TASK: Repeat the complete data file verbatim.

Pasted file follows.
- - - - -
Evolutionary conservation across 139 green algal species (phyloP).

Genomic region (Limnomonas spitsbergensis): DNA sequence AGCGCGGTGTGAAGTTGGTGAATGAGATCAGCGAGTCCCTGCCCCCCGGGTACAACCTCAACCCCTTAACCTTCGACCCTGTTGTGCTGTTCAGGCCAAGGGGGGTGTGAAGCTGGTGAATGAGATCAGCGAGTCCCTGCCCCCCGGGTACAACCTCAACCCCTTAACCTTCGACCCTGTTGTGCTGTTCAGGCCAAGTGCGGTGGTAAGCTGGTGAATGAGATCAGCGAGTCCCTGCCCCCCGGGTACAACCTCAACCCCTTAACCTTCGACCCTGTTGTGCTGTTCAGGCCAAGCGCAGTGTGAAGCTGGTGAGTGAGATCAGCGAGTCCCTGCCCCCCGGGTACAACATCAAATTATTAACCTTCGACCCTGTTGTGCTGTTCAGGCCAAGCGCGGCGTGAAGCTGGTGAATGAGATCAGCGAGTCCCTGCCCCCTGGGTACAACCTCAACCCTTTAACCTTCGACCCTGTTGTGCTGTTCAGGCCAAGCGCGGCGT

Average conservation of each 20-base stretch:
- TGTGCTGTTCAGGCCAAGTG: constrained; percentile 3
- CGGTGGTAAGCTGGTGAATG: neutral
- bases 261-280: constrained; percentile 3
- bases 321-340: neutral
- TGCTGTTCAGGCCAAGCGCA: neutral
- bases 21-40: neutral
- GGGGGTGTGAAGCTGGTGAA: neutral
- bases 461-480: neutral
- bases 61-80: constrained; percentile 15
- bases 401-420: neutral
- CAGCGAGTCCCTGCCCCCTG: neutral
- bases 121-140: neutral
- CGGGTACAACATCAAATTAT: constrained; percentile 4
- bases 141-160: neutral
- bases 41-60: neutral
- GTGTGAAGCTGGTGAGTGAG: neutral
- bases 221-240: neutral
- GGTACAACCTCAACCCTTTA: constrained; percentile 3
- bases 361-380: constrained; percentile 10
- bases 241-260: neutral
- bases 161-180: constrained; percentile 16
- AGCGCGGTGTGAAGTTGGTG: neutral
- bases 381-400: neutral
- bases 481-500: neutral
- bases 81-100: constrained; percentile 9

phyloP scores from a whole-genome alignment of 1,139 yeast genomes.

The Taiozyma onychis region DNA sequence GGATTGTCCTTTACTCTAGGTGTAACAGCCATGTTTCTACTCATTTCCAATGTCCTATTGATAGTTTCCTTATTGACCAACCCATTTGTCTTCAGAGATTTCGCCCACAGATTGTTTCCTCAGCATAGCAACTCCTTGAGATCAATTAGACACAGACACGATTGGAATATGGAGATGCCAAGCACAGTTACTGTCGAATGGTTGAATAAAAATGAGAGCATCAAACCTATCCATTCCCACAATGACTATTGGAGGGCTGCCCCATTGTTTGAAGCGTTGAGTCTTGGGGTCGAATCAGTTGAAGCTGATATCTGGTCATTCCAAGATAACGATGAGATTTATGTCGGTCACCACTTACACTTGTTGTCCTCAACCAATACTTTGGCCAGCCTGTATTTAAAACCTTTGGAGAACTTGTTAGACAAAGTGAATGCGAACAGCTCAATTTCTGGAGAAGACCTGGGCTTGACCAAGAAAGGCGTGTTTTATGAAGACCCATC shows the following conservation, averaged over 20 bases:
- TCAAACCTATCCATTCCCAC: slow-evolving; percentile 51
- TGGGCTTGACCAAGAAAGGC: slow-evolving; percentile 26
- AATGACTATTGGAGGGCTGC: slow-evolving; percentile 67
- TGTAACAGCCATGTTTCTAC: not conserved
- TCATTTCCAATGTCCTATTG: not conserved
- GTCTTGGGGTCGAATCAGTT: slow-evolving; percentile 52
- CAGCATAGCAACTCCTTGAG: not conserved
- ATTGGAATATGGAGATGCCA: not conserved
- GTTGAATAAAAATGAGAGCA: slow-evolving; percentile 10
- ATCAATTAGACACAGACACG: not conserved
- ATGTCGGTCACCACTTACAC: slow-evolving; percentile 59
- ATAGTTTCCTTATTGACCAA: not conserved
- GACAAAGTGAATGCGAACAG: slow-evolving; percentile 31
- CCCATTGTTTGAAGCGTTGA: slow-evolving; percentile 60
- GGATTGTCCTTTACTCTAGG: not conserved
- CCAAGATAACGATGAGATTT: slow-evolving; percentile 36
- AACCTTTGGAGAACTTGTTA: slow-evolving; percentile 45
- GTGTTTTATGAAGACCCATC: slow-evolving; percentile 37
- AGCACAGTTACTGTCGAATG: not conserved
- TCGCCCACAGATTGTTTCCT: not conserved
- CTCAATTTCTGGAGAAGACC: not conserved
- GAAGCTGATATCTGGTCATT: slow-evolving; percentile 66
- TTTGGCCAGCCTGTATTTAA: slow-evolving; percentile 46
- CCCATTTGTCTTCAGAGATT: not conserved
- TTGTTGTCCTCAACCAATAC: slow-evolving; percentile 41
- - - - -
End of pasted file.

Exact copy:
Evolutionary conservation across 139 green algal species (phyloP).

Genomic region (Limnomonas spitsbergensis): DNA sequence AGCGCGGTGTGAAGTTGGTGAATGAGATCAGCGAGTCCCTGCCCCCCGGGTACAACCTCAACCCCTTAACCTTCGACCCTGTTGTGCTGTTCAGGCCAAGGGGGGTGTGAAGCTGGTGAATGAGATCAGCGAGTCCCTGCCCCCCGGGTACAACCTCAACCCCTTAACCTTCGACCCTGTTGTGCTGTTCAGGCCAAGTGCGGTGGTAAGCTGGTGAATGAGATCAGCGAGTCCCTGCCCCCCGGGTACAACCTCAACCCCTTAACCTTCGACCCTGTTGTGCTGTTCAGGCCAAGCGCAGTGTGAAGCTGGTGAGTGAGATCAGCGAGTCCCTGCCCCCCGGGTACAACATCAAATTATTAACCTTCGACCCTGTTGTGCTGTTCAGGCCAAGCGCGGCGTGAAGCTGGTGAATGAGATCAGCGAGTCCCTGCCCCCTGGGTACAACCTCAACCCTTTAACCTTCGACCCTGTTGTGCTGTTCAGGCCAAGCGCGGCGT

Average conservation of each 20-base stretch:
- TGTGCTGTTCAGGCCAAGTG: constrained; percentile 3
- CGGTGGTAAGCTGGTGAATG: neutral
- bases 261-280: constrained; percentile 3
- bases 321-340: neutral
- TGCTGTTCAGGCCAAGCGCA: neutral
- bases 21-40: neutral
- GGGGGTGTGAAGCTGGTGAA: neutral
- bases 461-480: neutral
- bases 61-80: constrained; percentile 15
- bases 401-420: neutral
- CAGCGAGTCCCTGCCCCCTG: neutral
- bases 121-140: neutral
- CGGGTACAACATCAAATTAT: constrained; percentile 4
- bases 141-160: neutral
- bases 41-60: neutral
- GTGTGAAGCTGGTGAGTGAG: neutral
- bases 221-240: neutral
- GGTACAACCTCAACCCTTTA: constrained; percentile 3
- bases 361-380: constrained; percentile 10
- bases 241-260: neutral
- bases 161-180: constrained; percentile 16
- AGCGCGGTGTGAAGTTGGTG: neutral
- bases 381-400: neutral
- bases 481-500: neutral
- bases 81-100: constrained; percentile 9

phyloP scores from a whole-genome alignment of 1,139 yeast genomes.

The Taiozyma onychis region DNA sequence GGATTGTCCTTTACTCTAGGTGTAACAGCCATGTTTCTACTCATTTCCAATGTCCTATTGATAGTTTCCTTATTGACCAACCCATTTGTCTTCAGAGATTTCGCCCACAGATTGTTTCCTCAGCATAGCAACTCCTTGAGATCAATTAGACACAGACACGATTGGAATATGGAGATGCCAAGCACAGTTACTGTCGAATGGTTGAATAAAAATGAGAGCATCAAACCTATCCATTCCCACAATGACTATTGGAGGGCTGCCCCATTGTTTGAAGCGTTGAGTCTTGGGGTCGAATCAGTTGAAGCTGATATCTGGTCATTCCAAGATAACGATGAGATTTATGTCGGTCACCACTTACACTTGTTGTCCTCAACCAATACTTTGGCCAGCCTGTATTTAAAACCTTTGGAGAACTTGTTAGACAAAGTGAATGCGAACAGCTCAATTTCTGGAGAAGACCTGGGCTTGACCAAGAAAGGCGTGTTTTATGAAGACCCATC shows the following conservation, averaged over 20 bases:
- TCAAACCTATCCATTCCCAC: slow-evolving; percentile 51
- TGGGCTTGACCAAGAAAGGC: slow-evolving; percentile 26
- AATGACTATTGGAGGGCTGC: slow-evolving; percentile 67
- TGTAACAGCCATGTTTCTAC: not conserved
- TCATTTCCAATGTCCTATTG: not conserved
- GTCTTGGGGTCGAATCAGTT: slow-evolving; percentile 52
- CAGCATAGCAACTCCTTGAG: not conserved
- ATTGGAATATGGAGATGCCA: not conserved
- GTTGAATAAAAATGAGAGCA: slow-evolving; percentile 10
- ATCAATTAGACACAGACACG: not conserved
- ATGTCGGTCACCACTTACAC: slow-evolving; percentile 59
- ATAGTTTCCTTATTGACCAA: not conserved
- GACAAAGTGAATGCGAACAG: slow-evolving; percentile 31
- CCCATTGTTTGAAGCGTTGA: slow-evolving; percentile 60
- GGATTGTCCTTTACTCTAGG: not conserved
- CCAAGATAACGATGAGATTT: slow-evolving; percentile 36
- AACCTTTGGAGAACTTGTTA: slow-evolving; percentile 45
- GTGTTTTATGAAGACCCATC: slow-evolving; percentile 37
- AGCACAGTTACTGTCGAATG: not conserved
- TCGCCCACAGATTGTTTCCT: not conserved
- CTCAATTTCTGGAGAAGACC: not conserved
- GAAGCTGATATCTGGTCATT: slow-evolving; percentile 66
- TTTGGCCAGCCTGTATTTAA: slow-evolving; percentile 46
- CCCATTTGTCTTCAGAGATT: not conserved
- TTGTTGTCCTCAACCAATAC: slow-evolving; percentile 41